Richard Conto

Re: Hyperbole?

Given what happened to domain name registrars for .COM becoming decentralized, and the scary/horror issues of all the multitudinous problems there have been with Certificate Authorities - he's going to have to make a better argument for a centralized key management system than just implying The Leader Knows Best.

Richard Conto

PGP is like Democracy ...

... in that it's the worst possible encryption system, except for all the others.

This professor's complaints are mostly that PGP (or GPG) have awful applications. That's a side effect of PGP/GPG being pretty much a niche application AND being open source. The open source part is WHY the thing is trusted, and the niche part is because security and privacy is not terribly high on most people's communication priorities. (I don't doubt that cat videos are more important to most people than locking their houses and cars - much less securing private communications or passwords.)

But re-engineering e-mail to provide for security & privacy is not likely to happen. Anyone remember X.400, the OSI's mail protocol? Any attempt to redesign email from scratch is likely to end up with something worse in terms of inability to inter-operate. (Besides, Facebook, Twitter, Google, et. al. are all re-engineering inter-personal communications anyway into proprietary social-networking horrors.)

Facebook: Want to stay in touch? Then it's Messenger or NOTHING

Richard Conto

App Hazard

The more Apps, the more resources are consumed on your phone - from notifications to memory (due to duplicate resources - code, images, etc.) And the greater "surface area" there is for vulnerabilities.

Mostly, I see this as a great opportunity for new life for Google's social networking service.

And perhaps it'll allow me to wean myself from Facebook as my work desktop is Ubuntu and if they go to a proprietary-only messenger app, I doubt Pidgin will be able to support it.

MIT boffins moot tsunami-proof floating nuke power plants

Richard Conto

Not all oceanscapes are created equal...

Geography still applies. There are oceans subject to "Monster Waves" that could damage one of these. If one of these things "melts down" or sinks in relatively shallow water in a place with a strong current, it could poison enormous fisheries, etc.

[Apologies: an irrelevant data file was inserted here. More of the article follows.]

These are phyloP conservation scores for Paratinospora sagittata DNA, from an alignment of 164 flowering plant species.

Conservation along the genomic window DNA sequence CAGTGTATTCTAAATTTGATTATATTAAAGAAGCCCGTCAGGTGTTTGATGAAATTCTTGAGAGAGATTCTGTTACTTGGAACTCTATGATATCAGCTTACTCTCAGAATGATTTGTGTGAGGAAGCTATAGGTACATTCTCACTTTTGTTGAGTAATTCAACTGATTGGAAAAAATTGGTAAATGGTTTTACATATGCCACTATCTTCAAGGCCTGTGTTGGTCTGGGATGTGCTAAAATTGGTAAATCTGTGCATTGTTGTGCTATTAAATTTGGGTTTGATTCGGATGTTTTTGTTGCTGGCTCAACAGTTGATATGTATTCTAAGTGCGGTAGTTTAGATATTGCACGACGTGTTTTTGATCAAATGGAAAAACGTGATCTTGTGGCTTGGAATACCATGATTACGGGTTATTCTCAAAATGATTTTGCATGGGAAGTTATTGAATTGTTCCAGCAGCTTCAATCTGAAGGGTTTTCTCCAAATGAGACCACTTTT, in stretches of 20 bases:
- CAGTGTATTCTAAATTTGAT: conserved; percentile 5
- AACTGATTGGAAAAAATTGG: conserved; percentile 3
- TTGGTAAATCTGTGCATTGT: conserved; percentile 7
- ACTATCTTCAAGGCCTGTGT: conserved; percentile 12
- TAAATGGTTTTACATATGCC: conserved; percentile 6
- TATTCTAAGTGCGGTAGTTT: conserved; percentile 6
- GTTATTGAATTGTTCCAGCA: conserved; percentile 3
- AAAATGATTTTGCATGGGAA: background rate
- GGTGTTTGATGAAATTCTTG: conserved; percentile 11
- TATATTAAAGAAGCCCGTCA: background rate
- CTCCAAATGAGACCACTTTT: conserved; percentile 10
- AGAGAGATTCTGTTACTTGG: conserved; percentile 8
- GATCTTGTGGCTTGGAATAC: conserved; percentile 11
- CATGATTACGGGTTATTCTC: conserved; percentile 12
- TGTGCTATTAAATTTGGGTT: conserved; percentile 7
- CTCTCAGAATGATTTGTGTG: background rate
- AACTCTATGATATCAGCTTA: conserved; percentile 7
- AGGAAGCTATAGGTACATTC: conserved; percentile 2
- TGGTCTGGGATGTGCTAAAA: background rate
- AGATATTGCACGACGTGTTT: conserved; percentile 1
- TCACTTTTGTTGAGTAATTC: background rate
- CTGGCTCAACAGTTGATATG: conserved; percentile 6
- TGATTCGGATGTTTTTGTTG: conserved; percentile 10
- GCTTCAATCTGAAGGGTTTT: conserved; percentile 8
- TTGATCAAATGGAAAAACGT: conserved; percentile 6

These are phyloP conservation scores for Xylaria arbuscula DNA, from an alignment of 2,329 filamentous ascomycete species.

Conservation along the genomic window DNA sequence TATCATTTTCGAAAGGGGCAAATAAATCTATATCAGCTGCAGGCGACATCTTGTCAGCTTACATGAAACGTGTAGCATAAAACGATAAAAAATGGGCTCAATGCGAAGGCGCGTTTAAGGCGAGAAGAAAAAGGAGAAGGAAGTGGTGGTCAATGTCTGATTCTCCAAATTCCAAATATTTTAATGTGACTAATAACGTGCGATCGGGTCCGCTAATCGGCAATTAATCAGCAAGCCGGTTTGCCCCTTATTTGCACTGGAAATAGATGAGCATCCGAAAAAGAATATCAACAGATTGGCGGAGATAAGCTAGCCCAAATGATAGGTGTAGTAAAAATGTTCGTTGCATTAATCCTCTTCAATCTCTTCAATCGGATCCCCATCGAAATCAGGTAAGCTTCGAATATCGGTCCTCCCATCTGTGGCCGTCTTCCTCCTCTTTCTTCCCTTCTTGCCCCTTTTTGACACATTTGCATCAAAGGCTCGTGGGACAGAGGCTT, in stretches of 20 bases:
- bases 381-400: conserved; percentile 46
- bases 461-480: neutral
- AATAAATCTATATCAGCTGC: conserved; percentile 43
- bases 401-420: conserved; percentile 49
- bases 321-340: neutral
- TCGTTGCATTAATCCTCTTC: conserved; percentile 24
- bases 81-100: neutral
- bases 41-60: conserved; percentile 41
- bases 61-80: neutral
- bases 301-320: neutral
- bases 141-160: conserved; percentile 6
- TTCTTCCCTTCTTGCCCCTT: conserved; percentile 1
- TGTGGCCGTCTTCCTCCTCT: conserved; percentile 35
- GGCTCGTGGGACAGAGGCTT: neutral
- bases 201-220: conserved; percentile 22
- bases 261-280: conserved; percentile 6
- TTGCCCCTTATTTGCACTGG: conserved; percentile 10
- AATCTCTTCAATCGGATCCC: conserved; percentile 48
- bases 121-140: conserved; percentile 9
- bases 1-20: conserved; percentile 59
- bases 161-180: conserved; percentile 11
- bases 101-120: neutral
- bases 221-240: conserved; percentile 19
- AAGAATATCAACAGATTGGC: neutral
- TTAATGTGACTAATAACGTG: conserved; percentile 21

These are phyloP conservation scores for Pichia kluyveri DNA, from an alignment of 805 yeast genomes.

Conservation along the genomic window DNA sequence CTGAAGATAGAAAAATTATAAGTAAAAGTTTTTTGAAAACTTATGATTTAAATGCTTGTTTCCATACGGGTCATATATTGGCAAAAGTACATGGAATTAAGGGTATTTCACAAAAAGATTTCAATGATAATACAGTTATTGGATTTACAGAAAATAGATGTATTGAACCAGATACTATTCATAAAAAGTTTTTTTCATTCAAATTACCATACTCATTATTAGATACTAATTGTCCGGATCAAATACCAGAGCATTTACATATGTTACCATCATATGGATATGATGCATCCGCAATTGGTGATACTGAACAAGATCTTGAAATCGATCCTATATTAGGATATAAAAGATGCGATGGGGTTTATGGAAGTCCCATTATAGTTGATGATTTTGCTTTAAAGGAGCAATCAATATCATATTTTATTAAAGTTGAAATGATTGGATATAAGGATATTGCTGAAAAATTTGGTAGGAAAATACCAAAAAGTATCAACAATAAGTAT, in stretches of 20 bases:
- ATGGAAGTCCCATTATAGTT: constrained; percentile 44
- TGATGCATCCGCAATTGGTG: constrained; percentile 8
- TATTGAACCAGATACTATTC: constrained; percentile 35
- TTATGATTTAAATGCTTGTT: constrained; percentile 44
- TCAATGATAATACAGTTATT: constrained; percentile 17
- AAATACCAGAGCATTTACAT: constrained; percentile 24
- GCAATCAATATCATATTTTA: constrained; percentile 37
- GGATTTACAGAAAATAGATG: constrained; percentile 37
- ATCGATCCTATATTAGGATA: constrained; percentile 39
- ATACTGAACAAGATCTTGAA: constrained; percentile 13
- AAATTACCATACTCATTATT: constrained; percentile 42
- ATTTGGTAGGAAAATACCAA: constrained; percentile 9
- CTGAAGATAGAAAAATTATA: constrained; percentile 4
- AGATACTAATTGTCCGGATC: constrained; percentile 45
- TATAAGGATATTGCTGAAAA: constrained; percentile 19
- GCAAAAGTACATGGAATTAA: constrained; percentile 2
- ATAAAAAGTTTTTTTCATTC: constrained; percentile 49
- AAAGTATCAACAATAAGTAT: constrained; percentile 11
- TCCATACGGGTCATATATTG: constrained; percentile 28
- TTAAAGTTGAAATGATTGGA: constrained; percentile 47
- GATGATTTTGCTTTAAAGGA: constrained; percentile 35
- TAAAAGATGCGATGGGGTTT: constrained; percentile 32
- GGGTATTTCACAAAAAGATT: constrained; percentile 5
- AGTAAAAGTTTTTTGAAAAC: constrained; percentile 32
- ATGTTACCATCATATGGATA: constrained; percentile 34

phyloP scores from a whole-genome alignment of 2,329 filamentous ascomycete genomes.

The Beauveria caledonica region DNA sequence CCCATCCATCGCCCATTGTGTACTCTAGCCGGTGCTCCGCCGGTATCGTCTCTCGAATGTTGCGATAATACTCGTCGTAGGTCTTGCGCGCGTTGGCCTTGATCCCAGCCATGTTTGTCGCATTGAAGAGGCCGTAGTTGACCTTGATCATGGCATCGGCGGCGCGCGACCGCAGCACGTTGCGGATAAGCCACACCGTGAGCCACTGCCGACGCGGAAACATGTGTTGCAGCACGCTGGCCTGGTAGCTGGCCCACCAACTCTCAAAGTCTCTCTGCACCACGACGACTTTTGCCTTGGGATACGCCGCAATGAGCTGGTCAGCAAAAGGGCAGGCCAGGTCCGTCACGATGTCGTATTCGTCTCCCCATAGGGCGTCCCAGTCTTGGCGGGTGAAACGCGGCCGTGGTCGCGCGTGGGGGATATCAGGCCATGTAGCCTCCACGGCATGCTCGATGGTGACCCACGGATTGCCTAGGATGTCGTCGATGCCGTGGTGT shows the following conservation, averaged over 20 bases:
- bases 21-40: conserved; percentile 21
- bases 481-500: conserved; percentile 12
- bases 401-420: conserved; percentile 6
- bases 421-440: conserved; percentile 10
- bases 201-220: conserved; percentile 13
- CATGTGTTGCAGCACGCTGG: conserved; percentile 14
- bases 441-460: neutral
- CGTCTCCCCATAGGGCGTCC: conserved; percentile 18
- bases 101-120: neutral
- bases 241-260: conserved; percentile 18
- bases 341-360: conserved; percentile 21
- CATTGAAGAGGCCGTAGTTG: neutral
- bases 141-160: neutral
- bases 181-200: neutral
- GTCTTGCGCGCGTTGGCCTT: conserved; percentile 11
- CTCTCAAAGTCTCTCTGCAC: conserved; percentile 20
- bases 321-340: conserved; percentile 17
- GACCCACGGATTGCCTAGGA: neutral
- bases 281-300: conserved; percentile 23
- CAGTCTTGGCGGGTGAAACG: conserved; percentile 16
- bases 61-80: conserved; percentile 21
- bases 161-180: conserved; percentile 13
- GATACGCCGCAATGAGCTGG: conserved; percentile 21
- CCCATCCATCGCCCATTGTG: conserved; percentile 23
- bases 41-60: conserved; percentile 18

And imagine one of these in the Mediterranean. With religious crazies all around who care nothing for life.

The best location for these would be over some of the deep trenches by a subduction zone, where if the darn thing "melts down", down is into a subduction trench where the fuel will end up back in the planet (I've been re-reading David Brin's "Uplift" books, so that might explain why I think this is plausible.)

Windows Phone 8.1: Like WinPho 8, but BETTER

Richard Conto

Battery life?

What about battery life? I saw the Nokia was down to 36% power in one shot. About half the screen shots were from about the same time (11:27), but a few showed other times too.

El Reg in email address blunder

Richard Conto

You may be a winner ...

Sadly, I never received a copy of the e-mail.

I did find your company privacy policy at: http://www.theregister.co.uk/about/company/privacy/

I think you need to change:

"If permission is granted, this information may be used to send occasional emails containing offers from our partners. This will only ever be provided to readers who have specifically given us permission to use their information in this way.

The Register will never use your data for anything beyond the reason stated and the permissions you grant us. "


"If permission is granted, this information may be used to send occasional emails containing offers from our partners. This will most likely but not exclusively be provided to readers who have specifically given us permission to use their information in this way.

The Register will probably not use your data for anything beyond the reason stated and the permissions you grant us - again. "

On the other hand, snarkiness aside, most of my e-mail address(es) have been as public as they get forever. Don't fire anyone on my account - although I wouldn't mind knowing that they were on tea duty (or coffee-pot scrubbing duty) for month.

I *definitely* would like to know the business case for allowing mass-mailings like this - and I would even more like to know that those executives were going to be buying staff nice lunches and dinners every few weeks for a year.

Microsoft Tag emerges from beta

Richard Conto

Eye-watering-ly bad colors

Ouch. My eyes hurt just looking at those colors.

Windows Phone chief and Xbox brain exit Microsoft

Richard Conto

Pseudo-pedant pursues proper use of "past time" and "pass time"

> Re-org is one of Microsoft's favorite past times, and the summer is high season for such activities.

In the past, a pass-time I enjoyed was remarking on the grammar or spelling of someone's blog post or response. That, of course, was long in the past and it quickly came to pass that I (like other pseudo-pedants) was roundly criticized (negatively) for not passing on a simple human frailty. Nevertheless, as a resident of the Lower Peninsula of Michigan (living "below" the Mackinaw Bridge and therefore an Troll in ways that someone from a land-locked polity can never aspire to), I must make comment on your usage of "past time".

Physicist unmasks 99-year-old mistake in English dictionaries

Richard Conto